“Sit-in”? “Teach-in”? What century is this?

I think Secretary Rice forgot she had a yoga session scheduled for today.

It’s shame she was busy. You might have heard something useful from a person who grew up poor in Jim Crow Alabama. Who lost a friend and playmate in 1963 when white supremacists bombed Birmingham’s Sixteenth Street Baptist Church. Who became an accomplished concert pianist before she tuned her ear to the more dissonant chords of international relations.

Secretary Rice was Phi Beta Kappa at the University of Denver and received a B.A. cum laude in political science—back before the worst grade a student had ever heard of was a B-.

The professor who influenced her most was Josef Korbel, Secretary of State Madeleine Albright’s father.

Secretary Albright and Secretary Rice don’t agree on much about international relations. But they don’t sit-in or teach-in at each other’s public appearances.

Secretary Rice got a master’s in political science from Notre Dame, a Ph.D. in political science from Denver and, in the meantime, was an intern at the Carter administration State Department and the Rand Corporation and studied Russian at Moscow State University.

Well, maybe nobody does need to be smart. But that’s your problem, sitting here thinking you’re so smart for graduating from Rutgers.

She rose from assistant professor to provost at Stanford. (Ranked fifth-best university in America byU.S. News & World Report. You’re ranked 69th.) While she was doing that, she also served, from 1989 to 1991, as the Soviet expert on the White House National Security Council under President George H. W. Bush. […]

Some of your professors don’t believe that Secretary Rice would be worth listening to. Some believe you need to be taught to disapprove of her morals and ethics. I am quoting your state’s Star-Ledger newspaper: “‘Attending the teach-in will be a strong signal that we will not sit quietly while a small group of irresponsible people [although I’d thought we’d established who they were during the sit-in] dishonor our beloved university,’ said history professor Rudolph Bell.”

Rudolph “Jingle” Bell. It is to be hoped poor Rudolph doesn’t have a very shiny nose.

Anyway, you might have heard something good from Secretary Rice. You’ll hear nothing good from me.

Here you are graduating from Rutgers, which is, as I mentioned, the 69th-best university in America.  Maybe Rutgers should add more vegan selections to its cafeteria fare. U.S. News & World Report scorekeepers go for that kind of thing. Actually, you’re tied for 69th with Texas A&M, an NFL first-round draft with a small college attached.[…]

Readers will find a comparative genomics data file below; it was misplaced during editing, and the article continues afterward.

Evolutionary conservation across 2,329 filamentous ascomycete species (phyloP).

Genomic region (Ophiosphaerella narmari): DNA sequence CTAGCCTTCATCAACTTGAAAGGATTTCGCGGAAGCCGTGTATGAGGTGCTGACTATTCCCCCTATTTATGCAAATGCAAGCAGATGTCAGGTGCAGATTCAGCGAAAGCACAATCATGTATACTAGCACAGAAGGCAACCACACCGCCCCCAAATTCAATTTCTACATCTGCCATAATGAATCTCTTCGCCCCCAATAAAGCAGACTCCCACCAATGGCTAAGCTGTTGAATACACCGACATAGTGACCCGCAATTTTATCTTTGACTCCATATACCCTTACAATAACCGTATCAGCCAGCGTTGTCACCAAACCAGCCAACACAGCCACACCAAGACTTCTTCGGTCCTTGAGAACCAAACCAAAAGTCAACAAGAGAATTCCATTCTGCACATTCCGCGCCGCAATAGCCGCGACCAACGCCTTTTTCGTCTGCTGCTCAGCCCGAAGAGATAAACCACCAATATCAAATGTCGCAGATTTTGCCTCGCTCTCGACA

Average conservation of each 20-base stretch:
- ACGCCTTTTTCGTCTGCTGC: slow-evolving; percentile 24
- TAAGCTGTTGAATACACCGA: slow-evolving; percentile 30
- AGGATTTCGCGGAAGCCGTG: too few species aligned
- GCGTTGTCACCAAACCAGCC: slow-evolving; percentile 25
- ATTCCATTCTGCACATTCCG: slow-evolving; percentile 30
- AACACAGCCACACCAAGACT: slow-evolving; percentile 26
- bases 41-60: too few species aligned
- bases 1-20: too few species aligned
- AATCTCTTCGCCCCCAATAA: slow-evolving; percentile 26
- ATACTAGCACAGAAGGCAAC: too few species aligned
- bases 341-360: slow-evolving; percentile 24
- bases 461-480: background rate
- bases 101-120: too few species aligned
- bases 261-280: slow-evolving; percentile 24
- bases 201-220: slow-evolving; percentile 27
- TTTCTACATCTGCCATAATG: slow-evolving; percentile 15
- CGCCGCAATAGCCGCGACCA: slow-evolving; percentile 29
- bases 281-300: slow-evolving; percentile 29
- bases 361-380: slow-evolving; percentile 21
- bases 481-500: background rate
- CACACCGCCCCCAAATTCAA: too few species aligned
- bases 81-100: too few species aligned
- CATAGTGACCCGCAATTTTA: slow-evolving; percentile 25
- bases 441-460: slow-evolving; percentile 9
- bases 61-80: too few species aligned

Now let me address just the young men in the audience. Guys, of the 21.8 million college students, 12.5 million are women and 9.3 million are men. Guys? What? As someone who’s been married a couple of times, I can tell you your wife was always going to be smarter than you. But you’re letting her frame it and hang it on the wall.

I have done research. I have done mathematical analysis. I have also done fieldwork. That is, I’ve talked to people who went to college after the jingle bells of academia took over the institutions. Gosh.

What constitutes a “college education”?

You need to study history, so that it doesn’t come around again and, per Santayana, bite you in the Ukraine. You’re thinking, “Santayana—historically great guitar player.”[…]

Eight or so subjects to get a college education. Think you could find 100 wonderful experts in each of these, 800 professors, for $1.4 billion? That’s $1.75 million a year apiece. There would be applicants. You could hold classes in the Moose Lodge or at the Y. Classes would be large. So was the agora where Socrates taught. But there’s no free WiFi in the Moose Lodge.  And this kind of college education sounds like work.  Which is something you’ll be looking hard for, starting tomorrow.

Go Forth and Fail.

via My Commencement Speech to Rutgers’ Geniuses: Go Forth and Fail

 

And along that line, Bill Whittle has something to say about our old friend failure as well.

 

 

Now start thinking, and failing until you get it right, just like every generation has done.

 

 

 

 

Enhanced by Zemanta
%d bloggers like this: